Through this work, she has supported collective impact efforts and sought to build trust and accountability in the nonprofit sector. She has served on several advisory boards, currently working with FEEST, the United Way of King County's Youth Impact Council and the HUB Leadership Board at the University of Washington. Ashley is excited to work with the Seattle Human Rights Commission to evaluate and influence policies that ensure our city is meeting Human Rights Standards.
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Danielle Wallace is a human rights advocate with a focus in economic and social rights, specifically those related to housing, homelessness, urban planning, labor, and economic development. Danielle's professional experiences have included policy analysis related to social justice and racial equity, leading workforce development implementation, supporting recently resettled refugees, and engaging undergraduates in leadership and service. Currently, Danielle works as a Project Manager with a focus on policy at the Workforce Development Council of Seattle-King County. Danielle holds a Master of Public Administration from the University of Washington Evans School of Public Policy and Governance and Bachelors of Arts in International Affairs and Political Science from the University of Georgia.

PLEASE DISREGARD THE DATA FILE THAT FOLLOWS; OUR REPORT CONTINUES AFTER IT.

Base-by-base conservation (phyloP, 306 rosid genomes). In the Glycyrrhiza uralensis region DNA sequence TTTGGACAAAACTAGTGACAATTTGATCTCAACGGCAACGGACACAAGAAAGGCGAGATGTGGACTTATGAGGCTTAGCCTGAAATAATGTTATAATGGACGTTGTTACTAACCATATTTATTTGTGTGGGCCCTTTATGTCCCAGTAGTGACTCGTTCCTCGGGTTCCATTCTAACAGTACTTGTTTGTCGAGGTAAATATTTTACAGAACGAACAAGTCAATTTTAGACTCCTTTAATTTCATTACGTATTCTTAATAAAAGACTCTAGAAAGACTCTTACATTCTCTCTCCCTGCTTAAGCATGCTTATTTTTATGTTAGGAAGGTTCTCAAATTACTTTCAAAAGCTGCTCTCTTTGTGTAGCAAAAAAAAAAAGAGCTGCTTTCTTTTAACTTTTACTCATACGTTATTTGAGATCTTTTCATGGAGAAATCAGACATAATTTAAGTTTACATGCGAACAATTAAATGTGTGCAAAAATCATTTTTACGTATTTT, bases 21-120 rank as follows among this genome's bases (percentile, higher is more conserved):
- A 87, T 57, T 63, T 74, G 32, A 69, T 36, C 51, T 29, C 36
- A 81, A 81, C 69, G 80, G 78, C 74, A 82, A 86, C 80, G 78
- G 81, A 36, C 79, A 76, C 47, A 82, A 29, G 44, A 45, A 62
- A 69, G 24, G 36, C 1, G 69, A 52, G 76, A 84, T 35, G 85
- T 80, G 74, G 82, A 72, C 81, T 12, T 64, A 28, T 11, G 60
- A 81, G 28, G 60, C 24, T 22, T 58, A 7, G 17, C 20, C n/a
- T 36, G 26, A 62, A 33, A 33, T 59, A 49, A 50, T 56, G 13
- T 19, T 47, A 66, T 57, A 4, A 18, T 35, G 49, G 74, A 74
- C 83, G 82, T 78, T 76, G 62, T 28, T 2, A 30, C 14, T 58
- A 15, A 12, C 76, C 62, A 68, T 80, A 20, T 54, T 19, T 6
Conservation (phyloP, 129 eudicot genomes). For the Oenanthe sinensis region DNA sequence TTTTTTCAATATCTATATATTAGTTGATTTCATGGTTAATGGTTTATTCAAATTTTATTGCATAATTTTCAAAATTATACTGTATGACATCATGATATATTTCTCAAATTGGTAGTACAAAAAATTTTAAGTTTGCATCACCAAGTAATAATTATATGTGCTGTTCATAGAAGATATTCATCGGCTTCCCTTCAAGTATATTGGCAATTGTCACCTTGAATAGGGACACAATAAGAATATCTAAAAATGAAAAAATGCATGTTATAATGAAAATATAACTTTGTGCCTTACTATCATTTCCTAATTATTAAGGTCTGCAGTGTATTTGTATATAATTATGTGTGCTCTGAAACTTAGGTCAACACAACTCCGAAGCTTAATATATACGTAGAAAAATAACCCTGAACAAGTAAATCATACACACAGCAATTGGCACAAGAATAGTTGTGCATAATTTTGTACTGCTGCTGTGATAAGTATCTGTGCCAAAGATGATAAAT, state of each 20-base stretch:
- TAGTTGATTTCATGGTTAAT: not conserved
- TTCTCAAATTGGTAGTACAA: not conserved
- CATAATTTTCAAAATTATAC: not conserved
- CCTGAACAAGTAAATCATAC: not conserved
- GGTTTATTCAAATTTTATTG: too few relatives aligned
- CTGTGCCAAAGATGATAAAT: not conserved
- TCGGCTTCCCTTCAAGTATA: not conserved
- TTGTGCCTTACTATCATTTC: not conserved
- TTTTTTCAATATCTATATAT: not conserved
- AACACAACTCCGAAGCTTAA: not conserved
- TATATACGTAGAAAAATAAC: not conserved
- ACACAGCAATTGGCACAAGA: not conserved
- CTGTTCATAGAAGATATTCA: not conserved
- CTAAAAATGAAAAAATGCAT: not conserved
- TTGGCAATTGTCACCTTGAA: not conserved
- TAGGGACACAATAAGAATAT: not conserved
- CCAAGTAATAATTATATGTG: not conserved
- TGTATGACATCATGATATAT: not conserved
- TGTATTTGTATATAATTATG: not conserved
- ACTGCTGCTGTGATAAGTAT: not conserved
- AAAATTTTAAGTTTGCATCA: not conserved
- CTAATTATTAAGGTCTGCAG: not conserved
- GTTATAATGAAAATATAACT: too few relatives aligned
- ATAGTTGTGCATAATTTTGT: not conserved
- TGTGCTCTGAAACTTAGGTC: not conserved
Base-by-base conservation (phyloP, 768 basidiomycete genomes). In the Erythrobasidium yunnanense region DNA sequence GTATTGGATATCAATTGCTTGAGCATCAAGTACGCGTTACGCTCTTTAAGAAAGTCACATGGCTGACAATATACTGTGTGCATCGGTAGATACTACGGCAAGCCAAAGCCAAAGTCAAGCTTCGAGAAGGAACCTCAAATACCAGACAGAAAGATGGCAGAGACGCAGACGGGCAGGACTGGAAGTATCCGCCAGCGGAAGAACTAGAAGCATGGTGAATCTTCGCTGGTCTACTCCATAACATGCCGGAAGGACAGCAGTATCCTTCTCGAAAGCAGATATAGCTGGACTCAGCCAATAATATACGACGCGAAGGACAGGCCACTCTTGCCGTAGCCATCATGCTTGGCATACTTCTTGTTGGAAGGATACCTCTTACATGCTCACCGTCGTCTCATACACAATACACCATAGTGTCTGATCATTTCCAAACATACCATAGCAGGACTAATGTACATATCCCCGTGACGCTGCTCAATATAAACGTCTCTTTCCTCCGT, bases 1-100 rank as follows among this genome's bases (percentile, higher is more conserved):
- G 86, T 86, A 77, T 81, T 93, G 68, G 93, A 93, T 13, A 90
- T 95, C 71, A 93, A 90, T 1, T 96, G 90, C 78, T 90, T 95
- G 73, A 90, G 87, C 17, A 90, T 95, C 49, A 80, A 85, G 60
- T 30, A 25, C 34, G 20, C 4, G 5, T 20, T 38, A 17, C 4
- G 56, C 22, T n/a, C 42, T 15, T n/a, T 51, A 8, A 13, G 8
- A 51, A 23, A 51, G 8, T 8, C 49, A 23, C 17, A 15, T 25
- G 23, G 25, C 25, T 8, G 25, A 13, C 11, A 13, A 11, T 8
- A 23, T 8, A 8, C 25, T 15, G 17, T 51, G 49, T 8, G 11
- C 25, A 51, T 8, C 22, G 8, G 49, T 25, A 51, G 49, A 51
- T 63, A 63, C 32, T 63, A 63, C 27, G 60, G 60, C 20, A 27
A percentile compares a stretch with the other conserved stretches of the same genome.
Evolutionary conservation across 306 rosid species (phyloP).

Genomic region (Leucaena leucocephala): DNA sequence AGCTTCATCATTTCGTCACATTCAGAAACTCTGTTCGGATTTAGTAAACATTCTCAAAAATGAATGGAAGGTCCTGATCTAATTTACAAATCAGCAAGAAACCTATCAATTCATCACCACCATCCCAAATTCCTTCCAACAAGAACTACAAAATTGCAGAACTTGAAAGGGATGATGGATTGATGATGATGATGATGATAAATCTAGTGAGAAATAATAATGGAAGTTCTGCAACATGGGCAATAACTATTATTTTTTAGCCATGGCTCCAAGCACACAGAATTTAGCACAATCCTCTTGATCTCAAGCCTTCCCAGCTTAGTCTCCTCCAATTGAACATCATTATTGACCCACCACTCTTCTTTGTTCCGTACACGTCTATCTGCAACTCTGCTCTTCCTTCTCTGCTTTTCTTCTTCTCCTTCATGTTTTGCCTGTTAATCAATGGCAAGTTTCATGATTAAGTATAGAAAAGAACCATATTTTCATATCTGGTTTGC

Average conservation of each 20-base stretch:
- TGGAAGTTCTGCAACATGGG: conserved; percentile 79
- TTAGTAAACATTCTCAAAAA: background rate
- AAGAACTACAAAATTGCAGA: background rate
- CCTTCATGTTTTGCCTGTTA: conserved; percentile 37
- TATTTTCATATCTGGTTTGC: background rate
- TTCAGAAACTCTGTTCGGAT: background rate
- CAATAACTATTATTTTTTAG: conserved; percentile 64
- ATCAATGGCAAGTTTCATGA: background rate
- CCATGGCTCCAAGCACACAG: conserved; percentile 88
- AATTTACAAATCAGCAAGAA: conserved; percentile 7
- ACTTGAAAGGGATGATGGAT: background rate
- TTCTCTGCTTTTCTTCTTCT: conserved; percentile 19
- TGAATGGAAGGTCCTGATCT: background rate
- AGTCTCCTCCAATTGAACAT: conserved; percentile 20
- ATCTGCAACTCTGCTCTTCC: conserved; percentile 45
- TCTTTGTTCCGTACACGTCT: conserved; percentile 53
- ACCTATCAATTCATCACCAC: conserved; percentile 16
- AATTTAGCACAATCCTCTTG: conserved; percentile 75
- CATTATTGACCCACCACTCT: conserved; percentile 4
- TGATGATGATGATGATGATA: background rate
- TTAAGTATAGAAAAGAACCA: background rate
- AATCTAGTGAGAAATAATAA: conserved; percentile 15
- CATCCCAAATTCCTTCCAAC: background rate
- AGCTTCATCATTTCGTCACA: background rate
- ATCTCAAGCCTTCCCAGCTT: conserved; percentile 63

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Edlira became interested in human rights during the Ethnic Albanian Genocide, while working as an interpreter for refugees from Kosovo. Her local involvement in human rights has been through both, direct service and policy work. Edlira currently works in Government & Community Relations at Vulcan Inc. Most recently, she worked at the Washington State Legislature, serving as staff in the State Senate and House of Representatives.
Prior to her work in government, Edlira spent nine years working with various local non-profits. While working as a Housing Counselor for Solid Ground, she developed an advocacy curriculum for formerly incarcerated adults to self-organize, in advocating for the Jobs Assistance Ordinance, addressing some of the barriers to employment rights for those with previous conviction and arrest records in the City of Seattle.